Calgary's Drug Laws and Public Safety DON'T Go Hand in Hand: Part 2

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In Part 1 of this article, I pointed out how Calgary's drug laws are failing our community. Far from limiting violence and drug use and making our city safer, the criminalization of drugs actually creates numerous public safety problems for Calgary. Not only do laws prohibiting the use of recreational drugs create a serious question about our civil liberties, but making the trade of drugs illegal encourages other illegal acts to be committed while the trade continues.

And as long as there is a demand for recreational drugs—which there has been in all communities since the beginning of recorded history—there will continue to be a drug trade.

One of the key ways drug criminalization makes Calgary more dangerous is by forcing drug users—and those who supply them—into the shadows. Instead of being afforded police protection like those selling alcohol or pharmacies selling medical drugs (many of which can be and are abused or taken for recreational purposes), those involved with drugs have no protection and must actually hide from the Calgary Police and other law enforcement. These leads to violence, and even though Calgary is one of the safest cities in the world we are not immune to the violence of the drug trade.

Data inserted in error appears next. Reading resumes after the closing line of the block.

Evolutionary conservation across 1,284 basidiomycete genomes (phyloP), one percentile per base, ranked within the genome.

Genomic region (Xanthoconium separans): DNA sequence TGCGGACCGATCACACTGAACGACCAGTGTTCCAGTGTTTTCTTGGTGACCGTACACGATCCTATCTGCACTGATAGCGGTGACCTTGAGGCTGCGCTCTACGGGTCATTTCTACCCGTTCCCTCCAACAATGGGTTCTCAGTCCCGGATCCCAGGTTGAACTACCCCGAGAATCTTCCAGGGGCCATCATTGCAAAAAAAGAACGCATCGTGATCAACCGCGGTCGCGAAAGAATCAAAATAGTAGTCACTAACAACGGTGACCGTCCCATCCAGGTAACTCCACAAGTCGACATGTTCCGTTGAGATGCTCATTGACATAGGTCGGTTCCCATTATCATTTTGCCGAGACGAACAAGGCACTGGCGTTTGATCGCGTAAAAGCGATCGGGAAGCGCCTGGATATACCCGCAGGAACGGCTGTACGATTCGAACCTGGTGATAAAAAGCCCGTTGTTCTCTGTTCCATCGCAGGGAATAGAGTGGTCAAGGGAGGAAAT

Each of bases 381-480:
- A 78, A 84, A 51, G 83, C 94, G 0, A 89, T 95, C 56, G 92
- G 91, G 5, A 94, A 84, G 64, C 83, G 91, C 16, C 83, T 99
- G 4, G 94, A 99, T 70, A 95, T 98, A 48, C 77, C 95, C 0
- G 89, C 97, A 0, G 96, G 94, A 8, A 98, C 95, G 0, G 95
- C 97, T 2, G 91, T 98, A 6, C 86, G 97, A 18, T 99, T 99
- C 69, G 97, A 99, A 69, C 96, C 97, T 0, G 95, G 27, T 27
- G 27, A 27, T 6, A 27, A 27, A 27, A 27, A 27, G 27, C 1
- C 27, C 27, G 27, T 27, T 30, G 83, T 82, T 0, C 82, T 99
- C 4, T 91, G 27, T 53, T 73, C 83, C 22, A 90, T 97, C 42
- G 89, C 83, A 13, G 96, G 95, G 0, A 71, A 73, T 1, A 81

Criminalizing Drugs Puts Calgary Citizens' Health Directly at Risk

It isn't only the violence indirectly caused by Calgary's drug laws that makes our community less safe. By outlawing drugs, all drug users are automatically outlaws. They have to fear arrest and criminal charges if they identify themselves as a drug user, making it much harder to seek medical care for drug-related problems. Drug overdoses, drug dependency problems, and issues with the quality and preparation of certain recreational drugs—which is completely unregulated due to the drugs' illegality—can be treated far more effectively and efficiently when they are dealt with solely as medical issues, and when they don't carry the stigma of criminality. In a very direct way, then, criminalizing drugs increases the risk to public safety.

Criminalizing drugs also makes it harder to obtain reliable information about drugs and their risks. Research bodies and government officials may be reluctant to say anything that appears to support decriminalizing drugs, and this leads to widespread mistrust of any information published about drugs. Opioids and opiates like oxycontin, fentanyl, and the newer W-18 are cause hundreds if not thousands of deaths throughout Canada every year, and nothing done by lawmakers or law enforcement agencies has slowed the flow of these drugs into Calgary. If they were regulated, and if people were better informed and able to seek help without fearing criminal prosecution, our city would be much safer.

Stand Up for Your Rights: Partner with a Passionate Calgary Defence Lawyer

I can't change Calgary's drug laws on my own, but I can provide you with a passionate, knowledgeable defence if you've been charged with a drug-related crime. For a free initial consultation, please contact my office today.

 

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